MIKE was living out on the streets of Bradford when he was first approached by the Street Medicine Team run by Bevan Healthcare CIC – a local primary care provider in the city.
“We could clearly see that he had a lot of problems but he wasn’t having anything to do with us,” says Gina Rowlands, managing director of Bevan and also a practising nurse.
“It took a considerable amount of going up and speaking to him to get some sort of engagement. Initially he wouldn’t say anything; then he started to tell us where to go! Then I actually asked him: what is it you really want? And he said: ‘I want a haircut’.”
So the practice organised for a support worker to take Mike (not his real name) along with £3.50 to a local barber.
“That’s all it took for him to engage,” says Gina. “He started to speak to the team. We built up trust – it was a mutual thing. Eventually he registered at the practice and started coming along. Things are not perfect for him but it was a huge step forward. And it was just something as simple as a haircut.”
Gina can tell many such stories from the more than 10 years she has worked at Bevan House. Recently I visited Bradford to chat with her about the unique and innovative primary care service the practice provides exclusively for local homeless people, those living in temporary or unstable accommodation, refugees and asylum seekers and others who have difficulty accessing healthcare.
In April of this year the Care Quality Commission awarded Bevan House an Outstanding rating in all five of its key lines of enquiry (KLOEs). Professor Steve Field, chief inspector of general practice said: “I had the benefit of being part of the inspection team and I can vouch personally for Bevan House. If there is a better practice in England I look forward to visiting it… This is an utterly outstanding practice and just shows what can be achieved with excellent leadership and teamwork which includes the team and the patients that this practice serves.”
Nobody dies of homelessness. People that are homeless die of often treatable medical conditions – which is just unacceptable.
AN INCLUSIVE MODEL
Bevan House is located strategically in Bradford city centre in a bright, newly renovated Victorian building that would be the envy of many a GP surgery in the UK. The clinical team includes eight part-time GPs and two practice nurses, a vulnerable migrants nurse, a mental health nurse and a full-time health care assistant, supported by a team of administrative staff.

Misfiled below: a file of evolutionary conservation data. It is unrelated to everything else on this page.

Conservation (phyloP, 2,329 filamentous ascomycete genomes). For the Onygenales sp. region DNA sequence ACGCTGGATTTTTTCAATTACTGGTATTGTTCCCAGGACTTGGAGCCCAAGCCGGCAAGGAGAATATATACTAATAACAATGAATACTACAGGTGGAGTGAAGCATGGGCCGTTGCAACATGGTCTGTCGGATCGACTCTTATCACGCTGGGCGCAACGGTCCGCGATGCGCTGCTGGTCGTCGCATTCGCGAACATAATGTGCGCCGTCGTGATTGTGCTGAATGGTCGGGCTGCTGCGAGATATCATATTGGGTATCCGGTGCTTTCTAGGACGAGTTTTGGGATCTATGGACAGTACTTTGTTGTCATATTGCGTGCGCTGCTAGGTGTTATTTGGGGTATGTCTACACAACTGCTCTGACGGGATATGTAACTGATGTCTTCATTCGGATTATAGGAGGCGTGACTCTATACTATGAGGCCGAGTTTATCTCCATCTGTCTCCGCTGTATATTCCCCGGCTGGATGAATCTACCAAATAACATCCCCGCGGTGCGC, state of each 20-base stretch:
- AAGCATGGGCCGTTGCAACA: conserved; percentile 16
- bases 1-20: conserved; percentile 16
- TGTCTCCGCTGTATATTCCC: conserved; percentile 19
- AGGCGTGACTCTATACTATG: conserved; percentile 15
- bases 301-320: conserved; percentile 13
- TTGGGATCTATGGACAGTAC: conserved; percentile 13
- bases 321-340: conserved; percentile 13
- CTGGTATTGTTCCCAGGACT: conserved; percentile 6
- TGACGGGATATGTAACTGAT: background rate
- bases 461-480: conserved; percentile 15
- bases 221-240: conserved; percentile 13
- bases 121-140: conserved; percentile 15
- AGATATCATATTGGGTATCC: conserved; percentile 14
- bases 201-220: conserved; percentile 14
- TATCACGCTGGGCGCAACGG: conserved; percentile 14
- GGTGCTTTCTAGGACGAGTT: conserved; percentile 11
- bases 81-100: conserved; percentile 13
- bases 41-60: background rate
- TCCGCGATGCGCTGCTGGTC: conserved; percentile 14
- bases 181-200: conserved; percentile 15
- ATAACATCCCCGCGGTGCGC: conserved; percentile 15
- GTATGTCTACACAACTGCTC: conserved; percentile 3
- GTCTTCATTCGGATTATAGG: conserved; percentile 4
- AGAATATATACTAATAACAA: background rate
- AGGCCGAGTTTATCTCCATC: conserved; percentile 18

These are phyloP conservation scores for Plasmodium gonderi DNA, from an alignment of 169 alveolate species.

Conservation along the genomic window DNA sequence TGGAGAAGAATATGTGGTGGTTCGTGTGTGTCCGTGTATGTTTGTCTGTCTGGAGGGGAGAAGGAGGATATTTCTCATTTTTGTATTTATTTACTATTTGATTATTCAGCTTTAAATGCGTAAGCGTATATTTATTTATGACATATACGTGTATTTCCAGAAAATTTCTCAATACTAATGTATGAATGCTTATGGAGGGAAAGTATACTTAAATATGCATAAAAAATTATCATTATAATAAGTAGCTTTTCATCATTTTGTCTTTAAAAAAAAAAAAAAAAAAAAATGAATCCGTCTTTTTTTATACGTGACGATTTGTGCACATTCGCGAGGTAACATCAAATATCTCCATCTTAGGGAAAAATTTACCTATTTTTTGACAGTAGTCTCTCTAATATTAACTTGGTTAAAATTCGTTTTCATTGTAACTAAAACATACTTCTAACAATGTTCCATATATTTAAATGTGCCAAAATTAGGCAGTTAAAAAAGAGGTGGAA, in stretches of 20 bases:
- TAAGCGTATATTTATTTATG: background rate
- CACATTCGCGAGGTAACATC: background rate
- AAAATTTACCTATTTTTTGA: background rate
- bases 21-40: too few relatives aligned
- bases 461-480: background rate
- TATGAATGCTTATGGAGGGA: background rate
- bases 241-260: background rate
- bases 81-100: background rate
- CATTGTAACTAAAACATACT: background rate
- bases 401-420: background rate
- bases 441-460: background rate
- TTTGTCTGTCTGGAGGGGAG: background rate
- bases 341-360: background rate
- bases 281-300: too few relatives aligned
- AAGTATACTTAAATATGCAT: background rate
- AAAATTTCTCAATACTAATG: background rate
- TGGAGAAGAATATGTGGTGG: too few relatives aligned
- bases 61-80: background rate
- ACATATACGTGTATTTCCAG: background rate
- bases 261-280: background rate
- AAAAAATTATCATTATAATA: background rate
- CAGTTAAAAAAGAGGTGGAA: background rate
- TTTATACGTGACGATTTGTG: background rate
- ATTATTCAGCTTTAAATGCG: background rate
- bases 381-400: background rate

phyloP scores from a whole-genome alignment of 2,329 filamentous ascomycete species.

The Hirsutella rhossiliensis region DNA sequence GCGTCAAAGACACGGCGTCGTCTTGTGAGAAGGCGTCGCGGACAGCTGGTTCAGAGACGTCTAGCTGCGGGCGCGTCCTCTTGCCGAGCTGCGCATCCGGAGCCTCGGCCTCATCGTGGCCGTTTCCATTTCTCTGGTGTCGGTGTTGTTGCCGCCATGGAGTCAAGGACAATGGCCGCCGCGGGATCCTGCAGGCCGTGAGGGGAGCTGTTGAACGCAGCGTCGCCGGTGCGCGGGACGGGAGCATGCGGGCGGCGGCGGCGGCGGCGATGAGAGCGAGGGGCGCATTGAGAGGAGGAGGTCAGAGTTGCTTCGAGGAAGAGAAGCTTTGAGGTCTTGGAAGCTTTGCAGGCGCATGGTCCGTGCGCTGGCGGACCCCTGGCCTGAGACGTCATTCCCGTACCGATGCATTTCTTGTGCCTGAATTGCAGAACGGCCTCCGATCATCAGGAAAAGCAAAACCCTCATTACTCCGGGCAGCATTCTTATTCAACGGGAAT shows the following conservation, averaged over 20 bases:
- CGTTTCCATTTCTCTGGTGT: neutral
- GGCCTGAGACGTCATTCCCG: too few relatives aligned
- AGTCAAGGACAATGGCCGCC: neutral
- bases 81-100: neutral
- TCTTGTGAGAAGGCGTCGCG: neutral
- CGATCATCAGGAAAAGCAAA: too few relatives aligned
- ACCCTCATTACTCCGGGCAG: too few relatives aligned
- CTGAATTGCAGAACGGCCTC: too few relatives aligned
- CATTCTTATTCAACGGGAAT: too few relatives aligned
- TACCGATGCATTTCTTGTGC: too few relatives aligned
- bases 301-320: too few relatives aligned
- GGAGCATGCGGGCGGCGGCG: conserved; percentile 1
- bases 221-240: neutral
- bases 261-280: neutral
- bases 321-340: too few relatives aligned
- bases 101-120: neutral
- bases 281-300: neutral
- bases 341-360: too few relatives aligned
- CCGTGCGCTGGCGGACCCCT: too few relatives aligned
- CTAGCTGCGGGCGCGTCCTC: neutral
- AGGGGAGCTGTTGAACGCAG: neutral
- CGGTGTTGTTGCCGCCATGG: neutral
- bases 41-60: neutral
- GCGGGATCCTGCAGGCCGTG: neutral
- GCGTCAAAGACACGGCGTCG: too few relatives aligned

The practice is unique in a number of respects. It operates under an APMS (Alternative Provider Medical Services) contract which allows it to partner with other non-NHS bodies, such as voluntary or commercial providers to supply enhanced and additional primary medical services. Bevan Healthcare is also an independent community interest company (CIC) which is a type of social enterprise set up to use all profits and assets for the public good. This means the practice does not have partners; instead it has a board of non-executive directors with an executive management team.
“It’s a very inclusive model,” says Gina. “We are all salaried and any surplus we make at the end of the year goes back into the community. It’s also a really flexible model allowing us to bid for pots of money that probably regular NHS practices wouldn’t be able to do because of the way that they are structured.”
TAKING CARE TO THE PATIENT
Speaking with Gina it’s hard to keep up with all the local initiatives the practice is involved with – the Street Medicine Team being just one of the more high-profile schemes. This is a dedicated service that operates at food drop-ins, night shelters and emergency hostels, and on the streets, bringing healthcare directly to homeless patients or those with inadequate housing. The team runs a Street Medicine Bus in which patients can see a doctor or nurse in privacy.
“It’s a motorhome which we managed to purchase with a bit of money from the lottery and some of our own funds,” says Gina. “It’s dead kitsch, about 25 years old. At first people were a bit reluctant to get on it; they don’t like change. But it’s really quite cosy; it’s private and warm in the winter. There is a mental health worker who works with us; there’s also a housing worker. It just makes their lives a bit easier but it’s also about engagement, building trust to encourage them to come to the surgery and register which then opens up a whole host of services.”